3. Eliminate distractions. Speaking of distractions — be aware of what distracts you the most and make sure you get rid of it when you’re working.
  4. Live healthy — regular sleep, exercise, and nutritious food (especially healthy fats and fruit and vegetables such as berries and broccoli) can significantly help your brain focus more easily.
  5. Batch similar tasks together. When you switch to a task completely different from the one you were doing before, your brain has to adjust to a different way of thinking and loses some focus in the process. To minimize that, batch similar tasks together and do them one after another.

How to spot the MBTI ENFP’s in a remote team?

  • ENFP’s are perceptive people-pleasers who love to experiment and explore.
  • Campaigners have a strong, intuitive nature and like to be around others, operating from feelings above logic.
  • Crucially, they are motivated more by heartfelt goals than by money.

According to the MBTI, the ENFP is your remote team CAMPAIGNER

ENFP type tips for working in a team

How best to work with ENFP personality types

  • According to the MBTI, ENFPs typically excel at both idea-generation and collaborative projects, so they’d be a major asset in brainstorming sessions and any big picture thinking.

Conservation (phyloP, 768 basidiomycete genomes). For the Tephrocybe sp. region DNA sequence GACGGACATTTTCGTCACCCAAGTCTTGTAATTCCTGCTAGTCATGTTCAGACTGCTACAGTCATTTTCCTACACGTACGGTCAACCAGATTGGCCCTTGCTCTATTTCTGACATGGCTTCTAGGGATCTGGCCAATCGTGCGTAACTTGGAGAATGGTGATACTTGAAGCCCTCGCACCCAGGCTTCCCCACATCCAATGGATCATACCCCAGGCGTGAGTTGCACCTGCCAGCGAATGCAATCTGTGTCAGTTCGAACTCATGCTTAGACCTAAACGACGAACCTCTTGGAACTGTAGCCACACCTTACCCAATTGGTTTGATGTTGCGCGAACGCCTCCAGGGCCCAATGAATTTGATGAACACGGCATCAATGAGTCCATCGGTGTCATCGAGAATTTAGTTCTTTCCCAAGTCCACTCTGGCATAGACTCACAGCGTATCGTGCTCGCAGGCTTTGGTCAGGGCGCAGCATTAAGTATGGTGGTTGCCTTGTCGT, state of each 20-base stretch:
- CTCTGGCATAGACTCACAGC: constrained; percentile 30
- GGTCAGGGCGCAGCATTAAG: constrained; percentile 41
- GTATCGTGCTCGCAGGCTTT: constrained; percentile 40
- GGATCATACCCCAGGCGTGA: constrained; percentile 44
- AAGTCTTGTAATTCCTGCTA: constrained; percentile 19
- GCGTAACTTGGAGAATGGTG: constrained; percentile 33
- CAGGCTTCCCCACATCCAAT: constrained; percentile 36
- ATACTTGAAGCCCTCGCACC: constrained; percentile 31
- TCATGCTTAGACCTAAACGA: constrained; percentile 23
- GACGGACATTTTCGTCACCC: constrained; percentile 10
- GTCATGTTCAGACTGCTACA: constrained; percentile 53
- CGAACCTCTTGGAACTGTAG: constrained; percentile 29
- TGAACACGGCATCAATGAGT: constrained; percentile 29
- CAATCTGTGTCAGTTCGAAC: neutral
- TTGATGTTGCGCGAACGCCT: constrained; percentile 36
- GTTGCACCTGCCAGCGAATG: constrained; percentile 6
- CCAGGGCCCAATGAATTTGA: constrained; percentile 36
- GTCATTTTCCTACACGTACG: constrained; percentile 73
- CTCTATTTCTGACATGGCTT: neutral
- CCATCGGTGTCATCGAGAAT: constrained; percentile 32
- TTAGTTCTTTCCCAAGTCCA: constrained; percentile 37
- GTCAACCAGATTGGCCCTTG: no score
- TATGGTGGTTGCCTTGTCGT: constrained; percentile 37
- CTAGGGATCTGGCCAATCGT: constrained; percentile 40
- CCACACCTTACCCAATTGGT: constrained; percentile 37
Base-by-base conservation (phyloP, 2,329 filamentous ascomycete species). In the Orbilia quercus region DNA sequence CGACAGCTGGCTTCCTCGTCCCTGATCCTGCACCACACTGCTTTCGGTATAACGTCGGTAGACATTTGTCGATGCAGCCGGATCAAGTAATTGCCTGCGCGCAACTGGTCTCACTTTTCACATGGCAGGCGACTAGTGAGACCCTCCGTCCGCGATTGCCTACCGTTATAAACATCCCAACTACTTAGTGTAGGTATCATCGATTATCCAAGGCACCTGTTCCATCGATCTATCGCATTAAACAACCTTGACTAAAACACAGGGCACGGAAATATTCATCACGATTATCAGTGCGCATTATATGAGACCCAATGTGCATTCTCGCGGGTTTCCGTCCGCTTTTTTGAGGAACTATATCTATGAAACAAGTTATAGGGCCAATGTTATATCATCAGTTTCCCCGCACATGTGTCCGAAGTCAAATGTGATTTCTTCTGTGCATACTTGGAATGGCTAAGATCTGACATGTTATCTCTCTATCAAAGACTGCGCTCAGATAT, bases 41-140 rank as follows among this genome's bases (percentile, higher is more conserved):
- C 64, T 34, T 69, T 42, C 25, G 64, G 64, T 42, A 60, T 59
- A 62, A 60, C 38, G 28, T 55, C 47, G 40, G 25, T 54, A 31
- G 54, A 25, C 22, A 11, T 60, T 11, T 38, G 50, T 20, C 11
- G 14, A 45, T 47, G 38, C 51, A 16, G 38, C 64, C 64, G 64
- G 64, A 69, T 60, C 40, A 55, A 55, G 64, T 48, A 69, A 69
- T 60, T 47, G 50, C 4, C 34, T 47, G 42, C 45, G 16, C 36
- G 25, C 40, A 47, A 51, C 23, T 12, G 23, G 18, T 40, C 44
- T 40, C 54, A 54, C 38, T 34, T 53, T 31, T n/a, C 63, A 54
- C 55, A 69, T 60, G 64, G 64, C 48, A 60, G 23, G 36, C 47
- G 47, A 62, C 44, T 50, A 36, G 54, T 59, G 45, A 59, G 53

• The most common ENFP weakness is not finishing things.
  • Obviously, this trait can make meeting deadlines a recurring problem – only exacerbated further by remote working.
  • The key here is using gentle nudges to maximize their high creative value.

Our ENFP remote working tips 

The results of research into personality type and reactions to COVID (Hackston, 2020), personality type and the use of email (Hackston & Dost, 2016), personality type and the always-on culture (Blackburn & Rayner, 2019), and well-being in the workplace (Boult, Thompson, & Schaubhut, 2019) have been combined in order to produce personality-based guidelines for remote and hybrid working.

  • Find some trusted colleagues you can share possibilities and ideas with online.
    • Immerse yourself in a creative work project.
    • Take a break from routine tasks to connect with people. You might also find it helpful to try mindfulness training or meditation.
    • Working from home means you can be flexible about where, when, and how you work—but remember to consider the working patterns of others before you contact them!
    • You might not always respond quickly to emails or messages from others (and that’s fine).
  • Remember that some people or situations may require a quicker response than usual.

ENFP Well-Being tips

  • If you’re feeling especially stressed, you may not seem as expressive and enthusiastic as usual.